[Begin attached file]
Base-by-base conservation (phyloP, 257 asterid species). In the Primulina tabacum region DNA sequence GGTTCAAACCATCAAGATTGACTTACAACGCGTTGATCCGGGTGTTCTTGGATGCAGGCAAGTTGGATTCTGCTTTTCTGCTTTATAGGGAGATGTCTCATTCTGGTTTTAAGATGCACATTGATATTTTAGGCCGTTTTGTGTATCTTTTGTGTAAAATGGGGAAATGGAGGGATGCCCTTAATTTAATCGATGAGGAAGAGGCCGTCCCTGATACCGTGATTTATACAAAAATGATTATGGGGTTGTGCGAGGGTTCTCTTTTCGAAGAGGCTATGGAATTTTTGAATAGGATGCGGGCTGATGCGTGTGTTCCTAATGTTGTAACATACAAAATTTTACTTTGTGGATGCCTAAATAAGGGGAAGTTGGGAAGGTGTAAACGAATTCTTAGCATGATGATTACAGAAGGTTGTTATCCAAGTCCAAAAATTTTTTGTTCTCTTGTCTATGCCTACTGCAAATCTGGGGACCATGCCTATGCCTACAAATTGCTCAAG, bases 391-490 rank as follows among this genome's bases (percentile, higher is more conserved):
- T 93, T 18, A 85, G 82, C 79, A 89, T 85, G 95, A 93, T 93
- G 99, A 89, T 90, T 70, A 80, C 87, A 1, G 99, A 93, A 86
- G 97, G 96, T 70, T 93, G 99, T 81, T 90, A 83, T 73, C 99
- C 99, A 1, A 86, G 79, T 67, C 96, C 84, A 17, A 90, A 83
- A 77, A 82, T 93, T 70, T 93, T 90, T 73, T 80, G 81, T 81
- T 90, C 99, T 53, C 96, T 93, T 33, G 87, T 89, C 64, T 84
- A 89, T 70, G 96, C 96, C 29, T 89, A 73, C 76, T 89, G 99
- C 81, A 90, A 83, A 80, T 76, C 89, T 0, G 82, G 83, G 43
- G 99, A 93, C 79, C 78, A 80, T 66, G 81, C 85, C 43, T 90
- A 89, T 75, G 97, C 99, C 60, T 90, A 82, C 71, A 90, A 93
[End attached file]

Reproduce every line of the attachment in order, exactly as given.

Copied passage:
Base-by-base conservation (phyloP, 257 asterid species). In the Primulina tabacum region DNA sequence GGTTCAAACCATCAAGATTGACTTACAACGCGTTGATCCGGGTGTTCTTGGATGCAGGCAAGTTGGATTCTGCTTTTCTGCTTTATAGGGAGATGTCTCATTCTGGTTTTAAGATGCACATTGATATTTTAGGCCGTTTTGTGTATCTTTTGTGTAAAATGGGGAAATGGAGGGATGCCCTTAATTTAATCGATGAGGAAGAGGCCGTCCCTGATACCGTGATTTATACAAAAATGATTATGGGGTTGTGCGAGGGTTCTCTTTTCGAAGAGGCTATGGAATTTTTGAATAGGATGCGGGCTGATGCGTGTGTTCCTAATGTTGTAACATACAAAATTTTACTTTGTGGATGCCTAAATAAGGGGAAGTTGGGAAGGTGTAAACGAATTCTTAGCATGATGATTACAGAAGGTTGTTATCCAAGTCCAAAAATTTTTTGTTCTCTTGTCTATGCCTACTGCAAATCTGGGGACCATGCCTATGCCTACAAATTGCTCAAG, bases 391-490 rank as follows among this genome's bases (percentile, higher is more conserved):
- T 93, T 18, A 85, G 82, C 79, A 89, T 85, G 95, A 93, T 93
- G 99, A 89, T 90, T 70, A 80, C 87, A 1, G 99, A 93, A 86
- G 97, G 96, T 70, T 93, G 99, T 81, T 90, A 83, T 73, C 99
- C 99, A 1, A 86, G 79, T 67, C 96, C 84, A 17, A 90, A 83
- A 77, A 82, T 93, T 70, T 93, T 90, T 73, T 80, G 81, T 81
- T 90, C 99, T 53, C 96, T 93, T 33, G 87, T 89, C 64, T 84
- A 89, T 70, G 96, C 96, C 29, T 89, A 73, C 76, T 89, G 99
- C 81, A 90, A 83, A 80, T 76, C 89, T 0, G 82, G 83, G 43
- G 99, A 93, C 79, C 78, A 80, T 66, G 81, C 85, C 43, T 90
- A 89, T 75, G 97, C 99, C 60, T 90, A 82, C 71, A 90, A 93